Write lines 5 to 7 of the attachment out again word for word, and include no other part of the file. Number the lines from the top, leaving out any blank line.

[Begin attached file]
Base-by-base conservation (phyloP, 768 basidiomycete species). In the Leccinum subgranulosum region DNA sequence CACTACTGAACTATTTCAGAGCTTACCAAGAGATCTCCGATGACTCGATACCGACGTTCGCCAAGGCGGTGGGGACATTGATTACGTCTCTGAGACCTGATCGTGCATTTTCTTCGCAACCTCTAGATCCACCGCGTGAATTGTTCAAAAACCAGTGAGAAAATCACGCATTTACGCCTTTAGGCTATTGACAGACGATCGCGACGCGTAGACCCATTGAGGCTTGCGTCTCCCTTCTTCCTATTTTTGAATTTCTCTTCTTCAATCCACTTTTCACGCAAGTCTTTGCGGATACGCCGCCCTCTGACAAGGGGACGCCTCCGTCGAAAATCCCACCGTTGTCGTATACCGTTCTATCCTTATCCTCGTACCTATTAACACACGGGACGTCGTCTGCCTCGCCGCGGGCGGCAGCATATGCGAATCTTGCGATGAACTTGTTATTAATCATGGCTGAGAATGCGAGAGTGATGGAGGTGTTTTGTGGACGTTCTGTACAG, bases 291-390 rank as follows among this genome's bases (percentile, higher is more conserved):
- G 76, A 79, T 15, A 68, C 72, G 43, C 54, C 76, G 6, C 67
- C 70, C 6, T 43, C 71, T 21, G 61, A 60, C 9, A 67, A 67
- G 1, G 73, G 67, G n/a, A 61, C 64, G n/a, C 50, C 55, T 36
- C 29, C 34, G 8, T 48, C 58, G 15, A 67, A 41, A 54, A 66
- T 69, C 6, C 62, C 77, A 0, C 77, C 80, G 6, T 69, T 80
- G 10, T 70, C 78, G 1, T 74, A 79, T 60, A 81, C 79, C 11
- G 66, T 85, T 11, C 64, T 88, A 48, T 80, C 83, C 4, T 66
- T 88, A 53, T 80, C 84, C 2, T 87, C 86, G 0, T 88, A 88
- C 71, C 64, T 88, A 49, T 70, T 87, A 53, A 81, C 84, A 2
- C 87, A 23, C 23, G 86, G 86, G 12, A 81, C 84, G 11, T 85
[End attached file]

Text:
- C 29, C 34, G 8, T 48, C 58, G 15, A 67, A 41, A 54, A 66
- T 69, C 6, C 62, C 77, A 0, C 77, C 80, G 6, T 69, T 80
- G 10, T 70, C 78, G 1, T 74, A 79, T 60, A 81, C 79, C 11